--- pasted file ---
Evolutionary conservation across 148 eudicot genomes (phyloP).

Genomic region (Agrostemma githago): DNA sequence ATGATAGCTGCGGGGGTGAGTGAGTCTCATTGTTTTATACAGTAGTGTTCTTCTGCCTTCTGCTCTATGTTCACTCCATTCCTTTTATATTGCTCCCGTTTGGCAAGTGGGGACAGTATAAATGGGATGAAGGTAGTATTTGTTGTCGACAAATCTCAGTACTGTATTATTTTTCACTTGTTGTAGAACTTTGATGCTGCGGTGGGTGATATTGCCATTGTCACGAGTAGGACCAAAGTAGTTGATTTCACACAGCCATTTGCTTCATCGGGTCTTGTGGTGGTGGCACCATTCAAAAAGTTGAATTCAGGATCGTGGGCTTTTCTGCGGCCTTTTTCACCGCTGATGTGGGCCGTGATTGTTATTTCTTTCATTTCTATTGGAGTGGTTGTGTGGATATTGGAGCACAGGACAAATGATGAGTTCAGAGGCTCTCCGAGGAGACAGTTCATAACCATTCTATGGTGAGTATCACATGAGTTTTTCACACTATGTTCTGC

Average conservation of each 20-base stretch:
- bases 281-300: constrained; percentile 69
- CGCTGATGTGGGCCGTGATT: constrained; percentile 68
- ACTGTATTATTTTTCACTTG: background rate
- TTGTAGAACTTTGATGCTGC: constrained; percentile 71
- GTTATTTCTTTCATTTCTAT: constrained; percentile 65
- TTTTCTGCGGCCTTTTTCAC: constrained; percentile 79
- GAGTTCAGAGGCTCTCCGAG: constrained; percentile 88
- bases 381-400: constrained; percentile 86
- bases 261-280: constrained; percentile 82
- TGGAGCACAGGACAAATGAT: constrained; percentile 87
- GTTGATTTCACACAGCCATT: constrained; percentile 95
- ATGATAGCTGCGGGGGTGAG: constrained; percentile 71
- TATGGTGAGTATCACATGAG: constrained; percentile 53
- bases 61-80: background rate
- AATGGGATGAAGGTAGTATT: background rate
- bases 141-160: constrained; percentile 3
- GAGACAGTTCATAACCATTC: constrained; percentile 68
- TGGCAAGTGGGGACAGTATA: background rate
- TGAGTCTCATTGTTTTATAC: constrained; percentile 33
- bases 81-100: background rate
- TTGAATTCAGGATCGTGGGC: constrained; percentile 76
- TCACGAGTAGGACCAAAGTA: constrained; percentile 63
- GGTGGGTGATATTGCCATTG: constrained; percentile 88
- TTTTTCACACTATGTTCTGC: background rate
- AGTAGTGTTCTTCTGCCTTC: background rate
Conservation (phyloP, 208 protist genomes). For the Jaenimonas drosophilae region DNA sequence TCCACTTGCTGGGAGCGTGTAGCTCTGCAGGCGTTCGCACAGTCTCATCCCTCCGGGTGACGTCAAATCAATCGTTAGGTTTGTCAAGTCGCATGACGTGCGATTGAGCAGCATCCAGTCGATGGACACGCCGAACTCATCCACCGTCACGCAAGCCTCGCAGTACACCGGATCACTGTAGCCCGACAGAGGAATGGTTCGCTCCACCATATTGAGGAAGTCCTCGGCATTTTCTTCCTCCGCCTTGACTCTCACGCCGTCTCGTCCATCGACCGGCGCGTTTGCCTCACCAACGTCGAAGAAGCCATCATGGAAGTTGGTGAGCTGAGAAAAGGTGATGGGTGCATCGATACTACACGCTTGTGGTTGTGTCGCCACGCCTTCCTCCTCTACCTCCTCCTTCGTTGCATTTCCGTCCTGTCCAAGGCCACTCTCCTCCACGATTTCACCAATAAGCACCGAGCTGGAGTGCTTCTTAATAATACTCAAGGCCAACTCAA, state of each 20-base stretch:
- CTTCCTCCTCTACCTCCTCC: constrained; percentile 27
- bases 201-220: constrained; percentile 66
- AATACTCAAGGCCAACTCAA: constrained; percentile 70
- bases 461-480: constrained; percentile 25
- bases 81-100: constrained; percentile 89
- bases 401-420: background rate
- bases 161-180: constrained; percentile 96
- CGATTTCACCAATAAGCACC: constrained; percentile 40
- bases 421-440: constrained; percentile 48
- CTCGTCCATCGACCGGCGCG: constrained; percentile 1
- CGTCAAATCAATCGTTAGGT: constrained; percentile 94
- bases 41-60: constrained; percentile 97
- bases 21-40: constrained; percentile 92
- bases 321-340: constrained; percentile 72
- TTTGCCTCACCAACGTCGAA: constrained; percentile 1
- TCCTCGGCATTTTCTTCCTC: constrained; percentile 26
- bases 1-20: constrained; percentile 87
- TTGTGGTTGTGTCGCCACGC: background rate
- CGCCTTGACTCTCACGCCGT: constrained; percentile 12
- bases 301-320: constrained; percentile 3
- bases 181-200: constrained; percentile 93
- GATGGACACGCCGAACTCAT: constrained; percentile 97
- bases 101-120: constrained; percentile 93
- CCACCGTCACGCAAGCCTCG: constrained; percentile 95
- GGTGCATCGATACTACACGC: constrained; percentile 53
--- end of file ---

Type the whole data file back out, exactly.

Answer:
Evolutionary conservation across 148 eudicot genomes (phyloP).

Genomic region (Agrostemma githago): DNA sequence ATGATAGCTGCGGGGGTGAGTGAGTCTCATTGTTTTATACAGTAGTGTTCTTCTGCCTTCTGCTCTATGTTCACTCCATTCCTTTTATATTGCTCCCGTTTGGCAAGTGGGGACAGTATAAATGGGATGAAGGTAGTATTTGTTGTCGACAAATCTCAGTACTGTATTATTTTTCACTTGTTGTAGAACTTTGATGCTGCGGTGGGTGATATTGCCATTGTCACGAGTAGGACCAAAGTAGTTGATTTCACACAGCCATTTGCTTCATCGGGTCTTGTGGTGGTGGCACCATTCAAAAAGTTGAATTCAGGATCGTGGGCTTTTCTGCGGCCTTTTTCACCGCTGATGTGGGCCGTGATTGTTATTTCTTTCATTTCTATTGGAGTGGTTGTGTGGATATTGGAGCACAGGACAAATGATGAGTTCAGAGGCTCTCCGAGGAGACAGTTCATAACCATTCTATGGTGAGTATCACATGAGTTTTTCACACTATGTTCTGC

Average conservation of each 20-base stretch:
- bases 281-300: constrained; percentile 69
- CGCTGATGTGGGCCGTGATT: constrained; percentile 68
- ACTGTATTATTTTTCACTTG: background rate
- TTGTAGAACTTTGATGCTGC: constrained; percentile 71
- GTTATTTCTTTCATTTCTAT: constrained; percentile 65
- TTTTCTGCGGCCTTTTTCAC: constrained; percentile 79
- GAGTTCAGAGGCTCTCCGAG: constrained; percentile 88
- bases 381-400: constrained; percentile 86
- bases 261-280: constrained; percentile 82
- TGGAGCACAGGACAAATGAT: constrained; percentile 87
- GTTGATTTCACACAGCCATT: constrained; percentile 95
- ATGATAGCTGCGGGGGTGAG: constrained; percentile 71
- TATGGTGAGTATCACATGAG: constrained; percentile 53
- bases 61-80: background rate
- AATGGGATGAAGGTAGTATT: background rate
- bases 141-160: constrained; percentile 3
- GAGACAGTTCATAACCATTC: constrained; percentile 68
- TGGCAAGTGGGGACAGTATA: background rate
- TGAGTCTCATTGTTTTATAC: constrained; percentile 33
- bases 81-100: background rate
- TTGAATTCAGGATCGTGGGC: constrained; percentile 76
- TCACGAGTAGGACCAAAGTA: constrained; percentile 63
- GGTGGGTGATATTGCCATTG: constrained; percentile 88
- TTTTTCACACTATGTTCTGC: background rate
- AGTAGTGTTCTTCTGCCTTC: background rate
Conservation (phyloP, 208 protist genomes). For the Jaenimonas drosophilae region DNA sequence TCCACTTGCTGGGAGCGTGTAGCTCTGCAGGCGTTCGCACAGTCTCATCCCTCCGGGTGACGTCAAATCAATCGTTAGGTTTGTCAAGTCGCATGACGTGCGATTGAGCAGCATCCAGTCGATGGACACGCCGAACTCATCCACCGTCACGCAAGCCTCGCAGTACACCGGATCACTGTAGCCCGACAGAGGAATGGTTCGCTCCACCATATTGAGGAAGTCCTCGGCATTTTCTTCCTCCGCCTTGACTCTCACGCCGTCTCGTCCATCGACCGGCGCGTTTGCCTCACCAACGTCGAAGAAGCCATCATGGAAGTTGGTGAGCTGAGAAAAGGTGATGGGTGCATCGATACTACACGCTTGTGGTTGTGTCGCCACGCCTTCCTCCTCTACCTCCTCCTTCGTTGCATTTCCGTCCTGTCCAAGGCCACTCTCCTCCACGATTTCACCAATAAGCACCGAGCTGGAGTGCTTCTTAATAATACTCAAGGCCAACTCAA, state of each 20-base stretch:
- CTTCCTCCTCTACCTCCTCC: constrained; percentile 27
- bases 201-220: constrained; percentile 66
- AATACTCAAGGCCAACTCAA: constrained; percentile 70
- bases 461-480: constrained; percentile 25
- bases 81-100: constrained; percentile 89
- bases 401-420: background rate
- bases 161-180: constrained; percentile 96
- CGATTTCACCAATAAGCACC: constrained; percentile 40
- bases 421-440: constrained; percentile 48
- CTCGTCCATCGACCGGCGCG: constrained; percentile 1
- CGTCAAATCAATCGTTAGGT: constrained; percentile 94
- bases 41-60: constrained; percentile 97
- bases 21-40: constrained; percentile 92
- bases 321-340: constrained; percentile 72
- TTTGCCTCACCAACGTCGAA: constrained; percentile 1
- TCCTCGGCATTTTCTTCCTC: constrained; percentile 26
- bases 1-20: constrained; percentile 87
- TTGTGGTTGTGTCGCCACGC: background rate
- CGCCTTGACTCTCACGCCGT: constrained; percentile 12
- bases 301-320: constrained; percentile 3
- bases 181-200: constrained; percentile 93
- GATGGACACGCCGAACTCAT: constrained; percentile 97
- bases 101-120: constrained; percentile 93
- CCACCGTCACGCAAGCCTCG: constrained; percentile 95
- GGTGCATCGATACTACACGC: constrained; percentile 53